We sever articles 20A.12A, 21.58A § 6(c), and 21.58A §6 A, as well as those portions of 20A.09(e) and 21.58A § 6(b) amended by the Act, from the remainder of the Act and hold them preempted. We conclude that the liability provisions of the Texas statute, and the independent review provisions insofar as they are merely a prerequisite to the filing of suit, are preempted neither under ERISA nor FEHBA because they allow suit only for health services actually delivered, not for coverage disputes. We also find that the anti-indemnity and anti-retaliation provisions are not preempted: they too address traditional state concerns regarding the quality of health care.
AFFIRMED IN PART; REVERSED IN PART.
District Judge of the Southern District of Texas, sitting by designation.
Codified at Tex. Civ. Prac. & Rem. Code § 88.001 et seq.; Tex. Ins. Code art. 20A.09(e) (formerly (a)(3)), 20A.12(a) and (b), 20A.12A, 21.58A §6(b) and (c), 21.58A §6A, 21.58A §8(f) & 21.58C.
29 U.S.C. § 1144(a).
5 U.S.C. § 8901 et seq.
We will refer to the defendants generally as "Texas." The United States Secretary of Labor is charged with interpreting and enforcing all provisions of Title I of ERISA, see 29 U.S.C. 1001 et seq., but not FEHBA. The Secretary filed an amicus brief and participated in oral argument in this case. We will refer to the Secretary as the federal government.
On the Attorney General's right of action, see Tex. Ins. Code Ann. art. 21.21 § 15(a); Tex. Bus. & Com. Code Ann. § 17.47. Relevant provisions imposing liability include Tex. Ins. Code Ann. art. 21.21-2 §2(b)(5) (unfair and deceptive to compel policyholders to institute suits to recover amounts due); art. 21.21 §4(10)(ii) (prohibiting the failure to pay claims when liability has become reasonably clear); id. at art. 21.21-2(B)(4) (same).
De Buono v. NYSA-ILA Med. & Clinical Serv's Fund, 117 S. Ct. 1747 (1997); California Div. of Labor Standards Enforcement v. Dillingham Constr., N.A., Inc., 117 S. Ct. 832 (1997); New York State Conference of Blue Cross & Blue Shield Plans v. Travelers Ins. Co., 115 S. Ct. 1671 (1995).
Travelers, 115 S. Ct. at 1677.
Id. at 1679.
Dillingham, 117 S. Ct. at 838 (quoting Rice v. Santa Fe Elevator Corp., 331 U.S. 218, 230 (1947)).
Id. at 843 (Scalia, J., concurring).
De Buono, 117 S. Ct. at 1752.
See also Boggs v. Boggs, 117 S. Ct. 1754 (1997) (analyzing whether state community property law frustrates federal interests in determining ERISA preemption).
Boyle, 487 U.S. at 507.
Tex. Civ. Prac. & Rem. Code Ann. § 88.002(a) (1999).
See Dukes v. U.S. Healthcare, Inc., 57 F.3d 350, 360-61 (3d Cir. 1995); Lancaster v. Kaiser Found. Health Plan of Mid-Atlantic States, Inc., 958 F. Supp. 1137, 1139 n.2 (E.D. Va. 1997).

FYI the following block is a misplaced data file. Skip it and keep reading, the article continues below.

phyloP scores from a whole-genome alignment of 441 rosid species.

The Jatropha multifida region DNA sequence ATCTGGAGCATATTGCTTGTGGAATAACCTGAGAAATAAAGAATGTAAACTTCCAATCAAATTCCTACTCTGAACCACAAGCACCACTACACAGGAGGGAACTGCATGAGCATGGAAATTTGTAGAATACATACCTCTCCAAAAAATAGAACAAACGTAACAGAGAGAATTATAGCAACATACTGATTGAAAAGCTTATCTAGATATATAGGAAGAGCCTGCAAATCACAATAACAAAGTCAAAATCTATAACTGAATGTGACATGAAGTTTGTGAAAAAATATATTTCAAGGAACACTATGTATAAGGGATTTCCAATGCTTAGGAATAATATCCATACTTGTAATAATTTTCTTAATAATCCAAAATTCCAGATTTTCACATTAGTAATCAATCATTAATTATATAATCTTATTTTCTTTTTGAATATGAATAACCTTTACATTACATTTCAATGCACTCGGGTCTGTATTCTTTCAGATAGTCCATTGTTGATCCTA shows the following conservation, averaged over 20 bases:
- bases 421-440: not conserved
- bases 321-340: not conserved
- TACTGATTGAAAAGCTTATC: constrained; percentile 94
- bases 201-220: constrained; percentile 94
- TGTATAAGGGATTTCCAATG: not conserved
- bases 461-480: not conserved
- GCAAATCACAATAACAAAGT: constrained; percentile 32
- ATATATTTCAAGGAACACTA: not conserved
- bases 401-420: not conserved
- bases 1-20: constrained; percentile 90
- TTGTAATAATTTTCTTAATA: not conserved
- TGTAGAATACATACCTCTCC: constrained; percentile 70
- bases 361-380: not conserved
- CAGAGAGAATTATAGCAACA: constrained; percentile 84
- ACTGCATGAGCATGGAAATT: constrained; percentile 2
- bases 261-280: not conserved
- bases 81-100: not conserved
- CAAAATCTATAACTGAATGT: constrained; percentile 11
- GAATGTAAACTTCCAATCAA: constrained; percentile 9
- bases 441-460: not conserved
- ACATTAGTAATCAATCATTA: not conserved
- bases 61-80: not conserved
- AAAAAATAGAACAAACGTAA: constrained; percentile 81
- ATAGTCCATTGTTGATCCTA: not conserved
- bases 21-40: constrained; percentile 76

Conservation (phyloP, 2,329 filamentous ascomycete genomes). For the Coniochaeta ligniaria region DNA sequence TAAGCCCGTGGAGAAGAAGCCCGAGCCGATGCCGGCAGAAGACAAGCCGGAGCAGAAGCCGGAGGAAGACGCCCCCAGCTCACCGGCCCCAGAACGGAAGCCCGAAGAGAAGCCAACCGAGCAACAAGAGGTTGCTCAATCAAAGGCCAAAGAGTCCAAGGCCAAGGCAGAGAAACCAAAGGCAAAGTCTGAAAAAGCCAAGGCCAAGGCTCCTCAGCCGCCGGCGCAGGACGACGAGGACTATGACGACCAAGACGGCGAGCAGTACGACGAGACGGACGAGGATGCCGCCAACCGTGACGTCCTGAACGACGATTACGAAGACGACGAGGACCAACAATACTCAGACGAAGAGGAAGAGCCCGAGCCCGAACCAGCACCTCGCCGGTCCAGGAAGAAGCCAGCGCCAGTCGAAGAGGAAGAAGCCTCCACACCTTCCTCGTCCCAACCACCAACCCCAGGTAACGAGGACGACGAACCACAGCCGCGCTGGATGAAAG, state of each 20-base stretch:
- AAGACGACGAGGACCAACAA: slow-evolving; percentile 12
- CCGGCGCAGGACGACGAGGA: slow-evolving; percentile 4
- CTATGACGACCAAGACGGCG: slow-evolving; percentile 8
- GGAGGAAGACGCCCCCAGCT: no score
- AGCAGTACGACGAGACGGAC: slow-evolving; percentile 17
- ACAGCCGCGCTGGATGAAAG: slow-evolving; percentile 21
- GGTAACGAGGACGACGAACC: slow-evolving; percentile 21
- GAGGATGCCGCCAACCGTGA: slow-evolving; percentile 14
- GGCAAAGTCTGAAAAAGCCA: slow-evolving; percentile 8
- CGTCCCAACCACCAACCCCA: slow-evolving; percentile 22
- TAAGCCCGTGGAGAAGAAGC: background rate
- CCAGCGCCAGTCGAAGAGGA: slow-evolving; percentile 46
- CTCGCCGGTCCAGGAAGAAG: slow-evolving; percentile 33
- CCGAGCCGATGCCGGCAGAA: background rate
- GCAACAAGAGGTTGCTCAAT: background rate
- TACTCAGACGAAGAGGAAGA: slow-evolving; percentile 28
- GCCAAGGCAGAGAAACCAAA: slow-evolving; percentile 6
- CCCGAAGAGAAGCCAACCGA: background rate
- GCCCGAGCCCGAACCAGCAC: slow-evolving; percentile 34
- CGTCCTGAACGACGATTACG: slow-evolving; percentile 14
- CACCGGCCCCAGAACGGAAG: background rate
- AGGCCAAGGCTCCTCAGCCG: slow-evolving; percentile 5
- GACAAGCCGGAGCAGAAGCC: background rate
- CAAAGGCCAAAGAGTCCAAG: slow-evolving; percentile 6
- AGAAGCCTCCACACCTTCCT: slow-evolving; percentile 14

This distinction is consistent with Corcoran's holding that medical decisions involving coverage determinations are preempted.
The Second, Third, and Seventh Circuits have held that medical negligence claims against HMOs for vicarious and direct liability are not within the scope of § 502(a) and, therefore, are not completely preempted because they involve conduct by the HMO in its capacity as a provider and arranger of health services and not as plan administrator. See Rice v. Panchal, 65 F.3d 637, 646 (7th Cir. 1995) (vicarious claims); Dukes, 57 F.3d at 356 (vicarious and direct claims); Lupo v. Human Affairs Int'l, Inc., 28 F.3d 269, 272 (2d Cir. 1994) (direct claims). District courts have also allowed suit for vicarious liability. See Ray v. Value Behavioral Health, Inc., 967 F. Supp. 417, 423-24 (D. Nev. 1997); Yanez v. Humana Medical Plan, Inc., 969 F. Supp. 1314, 1316 (S.D. Fla. 1997); Schachter v. Pacificare of Okla., Inc., 923 F. Supp. 1448, 1451 (N.D. Okla. 1995); Chaghervand v. CareFirst, 909 F. Supp. 304, 311 (D. Md. 1995); Smith v. HMO Great Lakes, 852 F. Supp. 669, 671-72 (N.D. Ill. 1994).
See Dillingham, 117 S. Ct. at 837-38.
Id. at 839; see also District of Columbia v. Greater Wash. Bd. of Trade, 506 U.S. 125, 127 (1992) (holding law referred to ERISA plans because it targeted employers to provide certain health insurance coverage to their employees, an obligation under law by reference to ERISA). Our decision in CIGNA is distinguishable: there, the statute contained an explicit reference to employers. CIGNA, 82 F.3d at 648.
See § 88.001(2) and (5).
We also decline to hold the entire Act preempted on the basis that some of its independent review provisions are codified in a statute that includes an explicit exclusion of ERISA plans. Even if such mention required preemption of the exclusionary provision itself (a provision not challenged in this suit), or of other statutory provisions which it affected, it could have no preemptive effect on the Act's provisions codified elsewhere in the Texas Code.
See Tex. Civ. Prac. & Rem. Code § 88.002(f).
See § 88.002(g).
See Texas Pharmacy Ass'n v. Prudential Ins. Co., 105 F.3d 1035, 1036 (5th Cir. 1997); CIGNA, 82 F.3d at 645.